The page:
Showing posts from October, 2012

Tall Ships

HMS Bounty Saturday afternoon, the nation watched as the east coast prepared for hurricane Sandy's impending arrival by stocking up on bottled water, flashlight batteries and gas for their generators. Saturday afternoon, the captain of HMS Bounty and his crew were already battling 40 knot winds and 18 foot seas in an attempt to sail her offshore and out of harm's way. William G. T. Shedd is often quoted as saying "A ship is safe in harbor, but that's not what ships are for." While inspirational, it's not entirely true. In good weather, harbors are relative safe zones for ships. When facing a storm, the best bet is to either have her hauled out and put in dry dock inland of the storm until the threat of danger has passed (not very practical or cost effective), or take her out to sea. August 7, 2002, my friend Kirk Scott and I were ferrying a Beneteau 38' sailboat across the Gulf of Mexico when the weather turned. Kirk is a professional sea captain;

Calling all Artisans

About four years ago, I asked my brother Don to take the Y-DNA (Y-33) genetic matching test. At the time, I thought the mysteries of the universe would unfold and I'd meet a distant cousin who could introduce me to Ellen. The fact is that I found Ellen by sifting through census records, but that has a weak story line and I really want you all to continue reading my blog, so let's just say that rather than mysteries unfolding, mysteries were confirmed. The Y-33 DNA test matched genetic markers with other members who'd been tested. I didn't consider at the time that, as an early adopter, I would end up with a relatively small pool of cousin data. The test did tell me that our fraternal line (Dad's) was part of Haplogroup R1B, a group called "The Artisans" who first arrived in Europe from west Asia about 35,000 - 40,100 years ago at the dawn of the Aurignacian culture. Considering that I'm only tracing ancestors back to the 16t


Last night, as we were sharing our "so what did you do today" round robin over dinner, Walt mentioned that they'd been discussing personality profiles at the office and how understanding someone's profile helped to understand the person. I like data, so I dug through my old work files and found my results from the Myers-Briggs Type Indicator (MBTI) and the Dimensions of Behavior Personal Profile System (DiSC) assessments as a comparison. Before I continue, let me say that between 1994 and 2004 I was profiled not once, but at least five times: the MBTI three times, the DiSC twice, the Keirsey Temperment Sorter II once and two other tools that profiled me in a rainbow of colors and flavors. Seriously. As a matter of fact, the rainbow assessment was required by my manager at JPMorgan Chase for everyone in the team. Upon completion of the assessment, we were to post the results outside of our cube so that upon entering, visitors would be reminded of our communicatio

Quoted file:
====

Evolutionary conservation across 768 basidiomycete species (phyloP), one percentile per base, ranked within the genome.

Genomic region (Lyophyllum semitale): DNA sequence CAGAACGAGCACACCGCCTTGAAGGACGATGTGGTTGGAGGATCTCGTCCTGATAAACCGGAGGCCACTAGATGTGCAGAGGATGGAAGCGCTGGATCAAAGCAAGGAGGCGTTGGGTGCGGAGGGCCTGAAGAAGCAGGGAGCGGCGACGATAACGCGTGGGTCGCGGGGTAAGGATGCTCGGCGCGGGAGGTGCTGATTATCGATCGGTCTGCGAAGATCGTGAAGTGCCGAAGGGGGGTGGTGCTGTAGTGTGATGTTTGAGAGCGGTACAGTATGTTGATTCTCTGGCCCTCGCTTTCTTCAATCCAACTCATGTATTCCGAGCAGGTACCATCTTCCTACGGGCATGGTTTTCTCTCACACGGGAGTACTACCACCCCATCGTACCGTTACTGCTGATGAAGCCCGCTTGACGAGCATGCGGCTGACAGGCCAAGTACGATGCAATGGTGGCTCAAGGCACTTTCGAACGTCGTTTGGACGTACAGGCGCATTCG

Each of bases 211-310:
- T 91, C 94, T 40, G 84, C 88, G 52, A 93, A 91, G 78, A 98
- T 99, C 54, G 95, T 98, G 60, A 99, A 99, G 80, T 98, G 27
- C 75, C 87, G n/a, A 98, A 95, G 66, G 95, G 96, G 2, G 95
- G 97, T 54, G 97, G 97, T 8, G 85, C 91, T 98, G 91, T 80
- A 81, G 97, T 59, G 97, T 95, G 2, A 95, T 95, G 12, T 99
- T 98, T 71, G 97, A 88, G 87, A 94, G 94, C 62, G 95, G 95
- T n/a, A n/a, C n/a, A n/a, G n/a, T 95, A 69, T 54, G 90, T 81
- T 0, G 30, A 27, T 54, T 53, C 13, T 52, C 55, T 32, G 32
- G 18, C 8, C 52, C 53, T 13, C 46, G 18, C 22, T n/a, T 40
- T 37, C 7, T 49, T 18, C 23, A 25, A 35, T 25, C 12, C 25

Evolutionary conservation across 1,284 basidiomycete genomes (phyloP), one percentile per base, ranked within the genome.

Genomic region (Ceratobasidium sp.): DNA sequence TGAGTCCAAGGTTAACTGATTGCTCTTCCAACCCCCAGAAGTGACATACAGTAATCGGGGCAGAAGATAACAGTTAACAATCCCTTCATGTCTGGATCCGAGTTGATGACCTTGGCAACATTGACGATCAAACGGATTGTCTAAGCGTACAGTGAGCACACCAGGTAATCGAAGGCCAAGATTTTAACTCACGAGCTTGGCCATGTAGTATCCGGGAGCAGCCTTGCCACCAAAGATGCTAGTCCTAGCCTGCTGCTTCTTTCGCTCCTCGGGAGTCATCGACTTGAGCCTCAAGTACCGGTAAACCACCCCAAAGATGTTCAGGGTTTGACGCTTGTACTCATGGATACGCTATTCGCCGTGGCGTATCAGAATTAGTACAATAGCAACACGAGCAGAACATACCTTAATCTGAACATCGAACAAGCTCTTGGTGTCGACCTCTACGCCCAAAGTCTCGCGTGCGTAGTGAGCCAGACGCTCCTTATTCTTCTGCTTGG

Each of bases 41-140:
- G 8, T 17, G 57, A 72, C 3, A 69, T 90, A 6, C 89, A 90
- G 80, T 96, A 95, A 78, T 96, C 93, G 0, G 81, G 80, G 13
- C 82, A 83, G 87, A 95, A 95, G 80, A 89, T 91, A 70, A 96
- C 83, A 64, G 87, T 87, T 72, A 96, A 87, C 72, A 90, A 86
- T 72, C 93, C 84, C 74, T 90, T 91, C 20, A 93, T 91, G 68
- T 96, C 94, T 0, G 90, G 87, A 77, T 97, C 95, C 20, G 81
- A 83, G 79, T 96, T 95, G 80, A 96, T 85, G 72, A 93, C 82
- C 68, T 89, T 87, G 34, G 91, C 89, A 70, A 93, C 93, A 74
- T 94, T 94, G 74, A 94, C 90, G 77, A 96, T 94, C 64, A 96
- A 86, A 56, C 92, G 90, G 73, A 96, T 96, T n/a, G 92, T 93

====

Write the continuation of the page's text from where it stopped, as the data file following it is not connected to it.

Cousin Charlemagne

I'll never forget the thrill of discovering my great-grandparents' names. Three generations of the Hanson family: names, birth dates, marriage dates, children and when they died. But discovering a new ancestor is much like only eating half of the Hershey bar. Simply not possible to stop after the first bite, and so began a (now) twelve-year-long habit. Three years ago, shortly after we moved from Cincinnati to NW Arkansas, I stopped by the local Family History Center and fell in love with the volumes of books and the quiet hum of the microfilm readers and before too long was asked if I'd like to volunteer. I will say that the only thing I like better than researching my own ancestors is helping someone discover theirs.  Not everyone that visits a Family History Center is Mormon. In fact, most visitors are not. Having said that, church members are strongly encouraged to research their ancestors and so oddly enough, I assumed that I'd bumped into a whole community